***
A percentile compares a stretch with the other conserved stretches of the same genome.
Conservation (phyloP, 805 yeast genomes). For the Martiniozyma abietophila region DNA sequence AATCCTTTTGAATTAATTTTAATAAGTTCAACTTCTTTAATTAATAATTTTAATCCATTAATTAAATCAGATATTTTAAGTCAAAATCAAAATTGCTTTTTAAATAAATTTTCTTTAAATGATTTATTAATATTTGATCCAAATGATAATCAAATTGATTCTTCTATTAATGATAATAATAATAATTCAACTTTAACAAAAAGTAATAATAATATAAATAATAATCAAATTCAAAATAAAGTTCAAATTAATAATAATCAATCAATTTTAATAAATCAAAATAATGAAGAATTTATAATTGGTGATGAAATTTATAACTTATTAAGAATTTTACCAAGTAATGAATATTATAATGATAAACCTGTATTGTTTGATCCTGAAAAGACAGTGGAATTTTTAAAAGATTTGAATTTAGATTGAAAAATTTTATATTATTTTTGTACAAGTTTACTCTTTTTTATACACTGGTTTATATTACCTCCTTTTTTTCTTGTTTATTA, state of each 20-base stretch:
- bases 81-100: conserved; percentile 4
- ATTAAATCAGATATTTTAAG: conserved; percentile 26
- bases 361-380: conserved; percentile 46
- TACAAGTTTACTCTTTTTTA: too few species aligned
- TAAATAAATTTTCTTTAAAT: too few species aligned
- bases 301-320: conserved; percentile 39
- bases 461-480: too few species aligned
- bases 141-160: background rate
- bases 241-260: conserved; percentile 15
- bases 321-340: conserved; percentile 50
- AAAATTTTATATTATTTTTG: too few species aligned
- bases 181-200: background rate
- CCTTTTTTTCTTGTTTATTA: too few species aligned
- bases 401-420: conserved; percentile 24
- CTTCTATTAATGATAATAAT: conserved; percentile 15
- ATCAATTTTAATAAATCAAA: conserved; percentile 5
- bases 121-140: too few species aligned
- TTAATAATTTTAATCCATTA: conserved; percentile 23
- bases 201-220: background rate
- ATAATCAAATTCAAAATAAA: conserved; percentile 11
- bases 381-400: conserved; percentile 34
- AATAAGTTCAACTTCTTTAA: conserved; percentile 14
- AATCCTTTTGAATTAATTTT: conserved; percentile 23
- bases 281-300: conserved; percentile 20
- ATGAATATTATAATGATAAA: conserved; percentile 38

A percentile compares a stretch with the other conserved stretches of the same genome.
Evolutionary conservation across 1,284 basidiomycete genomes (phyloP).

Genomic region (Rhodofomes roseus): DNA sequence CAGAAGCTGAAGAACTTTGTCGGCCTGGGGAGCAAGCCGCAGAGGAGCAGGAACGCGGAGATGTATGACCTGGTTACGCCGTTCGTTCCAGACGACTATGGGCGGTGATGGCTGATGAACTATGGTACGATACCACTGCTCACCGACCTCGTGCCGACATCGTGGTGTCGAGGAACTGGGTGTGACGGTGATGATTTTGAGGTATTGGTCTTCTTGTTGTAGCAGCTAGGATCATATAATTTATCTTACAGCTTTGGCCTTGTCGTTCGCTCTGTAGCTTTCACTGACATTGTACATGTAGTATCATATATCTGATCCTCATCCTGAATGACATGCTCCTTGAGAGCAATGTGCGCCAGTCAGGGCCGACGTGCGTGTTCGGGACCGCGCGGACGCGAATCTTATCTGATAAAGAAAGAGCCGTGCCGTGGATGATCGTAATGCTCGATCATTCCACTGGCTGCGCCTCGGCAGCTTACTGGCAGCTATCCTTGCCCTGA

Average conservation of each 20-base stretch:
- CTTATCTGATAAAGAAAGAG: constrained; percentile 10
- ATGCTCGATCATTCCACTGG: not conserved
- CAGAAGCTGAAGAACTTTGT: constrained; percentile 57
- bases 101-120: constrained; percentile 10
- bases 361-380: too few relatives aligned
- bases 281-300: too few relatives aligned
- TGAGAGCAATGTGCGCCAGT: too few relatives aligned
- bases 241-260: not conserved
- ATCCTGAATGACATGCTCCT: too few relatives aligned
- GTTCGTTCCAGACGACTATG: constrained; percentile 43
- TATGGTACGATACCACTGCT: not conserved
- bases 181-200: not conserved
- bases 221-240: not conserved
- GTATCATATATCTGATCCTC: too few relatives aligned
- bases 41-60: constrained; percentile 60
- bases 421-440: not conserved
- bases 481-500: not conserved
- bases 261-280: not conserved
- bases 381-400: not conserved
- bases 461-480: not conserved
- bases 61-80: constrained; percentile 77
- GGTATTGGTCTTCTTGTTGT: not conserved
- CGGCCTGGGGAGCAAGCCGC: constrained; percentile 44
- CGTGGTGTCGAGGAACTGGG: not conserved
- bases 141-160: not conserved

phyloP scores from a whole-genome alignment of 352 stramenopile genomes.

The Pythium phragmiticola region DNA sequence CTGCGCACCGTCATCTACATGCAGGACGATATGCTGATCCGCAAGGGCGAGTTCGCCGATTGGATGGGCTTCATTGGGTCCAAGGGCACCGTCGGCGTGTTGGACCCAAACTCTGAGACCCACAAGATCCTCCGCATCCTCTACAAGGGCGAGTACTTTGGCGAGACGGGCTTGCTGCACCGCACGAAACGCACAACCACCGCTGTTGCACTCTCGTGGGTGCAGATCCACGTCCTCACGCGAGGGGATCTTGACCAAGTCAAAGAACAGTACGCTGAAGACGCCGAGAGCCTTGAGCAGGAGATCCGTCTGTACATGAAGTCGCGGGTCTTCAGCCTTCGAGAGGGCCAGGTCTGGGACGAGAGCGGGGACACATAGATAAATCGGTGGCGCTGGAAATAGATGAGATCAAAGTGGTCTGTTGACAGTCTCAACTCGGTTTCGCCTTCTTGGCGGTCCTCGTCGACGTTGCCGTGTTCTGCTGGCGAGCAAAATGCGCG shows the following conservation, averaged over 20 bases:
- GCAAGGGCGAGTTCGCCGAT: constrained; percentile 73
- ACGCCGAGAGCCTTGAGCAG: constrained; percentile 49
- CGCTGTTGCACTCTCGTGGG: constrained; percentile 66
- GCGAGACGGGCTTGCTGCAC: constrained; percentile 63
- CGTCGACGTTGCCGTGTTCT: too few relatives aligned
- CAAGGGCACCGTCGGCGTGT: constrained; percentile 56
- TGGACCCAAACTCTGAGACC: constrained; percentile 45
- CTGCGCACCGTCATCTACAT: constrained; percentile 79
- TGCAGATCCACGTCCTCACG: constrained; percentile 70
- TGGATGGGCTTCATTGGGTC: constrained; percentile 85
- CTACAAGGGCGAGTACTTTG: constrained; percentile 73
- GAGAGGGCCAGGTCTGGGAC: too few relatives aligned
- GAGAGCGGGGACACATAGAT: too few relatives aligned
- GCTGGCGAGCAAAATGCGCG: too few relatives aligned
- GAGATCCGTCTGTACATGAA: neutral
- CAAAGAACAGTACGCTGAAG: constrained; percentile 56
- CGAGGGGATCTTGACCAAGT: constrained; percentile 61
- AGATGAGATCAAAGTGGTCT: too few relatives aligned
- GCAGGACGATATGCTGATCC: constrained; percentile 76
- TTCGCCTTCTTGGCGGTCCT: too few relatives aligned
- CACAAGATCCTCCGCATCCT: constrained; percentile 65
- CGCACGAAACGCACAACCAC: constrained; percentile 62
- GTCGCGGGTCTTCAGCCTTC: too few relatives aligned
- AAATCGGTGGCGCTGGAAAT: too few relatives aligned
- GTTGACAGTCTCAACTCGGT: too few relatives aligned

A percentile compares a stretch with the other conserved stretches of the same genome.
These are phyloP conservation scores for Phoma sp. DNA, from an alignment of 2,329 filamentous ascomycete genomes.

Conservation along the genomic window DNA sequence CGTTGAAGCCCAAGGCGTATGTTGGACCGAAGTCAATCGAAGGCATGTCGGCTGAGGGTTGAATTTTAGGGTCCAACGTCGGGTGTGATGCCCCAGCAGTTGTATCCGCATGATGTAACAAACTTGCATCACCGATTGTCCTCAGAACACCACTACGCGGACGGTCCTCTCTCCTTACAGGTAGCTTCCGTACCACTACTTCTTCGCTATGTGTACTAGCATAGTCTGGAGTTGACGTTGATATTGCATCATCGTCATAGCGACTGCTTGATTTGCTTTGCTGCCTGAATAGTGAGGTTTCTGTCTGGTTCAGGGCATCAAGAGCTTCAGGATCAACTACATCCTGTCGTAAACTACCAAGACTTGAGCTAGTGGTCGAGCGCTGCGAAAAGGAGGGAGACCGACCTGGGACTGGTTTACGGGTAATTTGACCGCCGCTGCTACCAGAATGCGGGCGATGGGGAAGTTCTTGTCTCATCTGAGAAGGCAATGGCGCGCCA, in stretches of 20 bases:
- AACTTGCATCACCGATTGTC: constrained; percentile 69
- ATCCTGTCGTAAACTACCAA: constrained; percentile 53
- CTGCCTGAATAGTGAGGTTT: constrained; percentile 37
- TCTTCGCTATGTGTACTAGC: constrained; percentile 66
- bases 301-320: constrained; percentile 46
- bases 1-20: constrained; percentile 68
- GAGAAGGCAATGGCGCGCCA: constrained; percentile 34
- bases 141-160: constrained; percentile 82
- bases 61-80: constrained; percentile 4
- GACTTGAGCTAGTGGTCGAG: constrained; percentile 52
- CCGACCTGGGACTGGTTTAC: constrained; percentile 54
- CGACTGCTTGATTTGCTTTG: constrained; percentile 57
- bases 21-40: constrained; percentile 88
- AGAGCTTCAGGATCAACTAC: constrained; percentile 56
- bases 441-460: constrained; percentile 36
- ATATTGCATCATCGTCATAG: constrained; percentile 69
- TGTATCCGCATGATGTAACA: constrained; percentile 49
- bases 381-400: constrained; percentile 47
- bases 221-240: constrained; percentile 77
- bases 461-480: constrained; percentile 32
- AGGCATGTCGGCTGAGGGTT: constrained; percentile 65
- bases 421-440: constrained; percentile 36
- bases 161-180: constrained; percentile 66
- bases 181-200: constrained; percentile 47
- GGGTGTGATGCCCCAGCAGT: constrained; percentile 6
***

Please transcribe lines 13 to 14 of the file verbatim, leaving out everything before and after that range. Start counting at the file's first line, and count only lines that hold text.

- AAAATTTTATATTATTTTTG: too few species aligned
- bases 181-200: background rate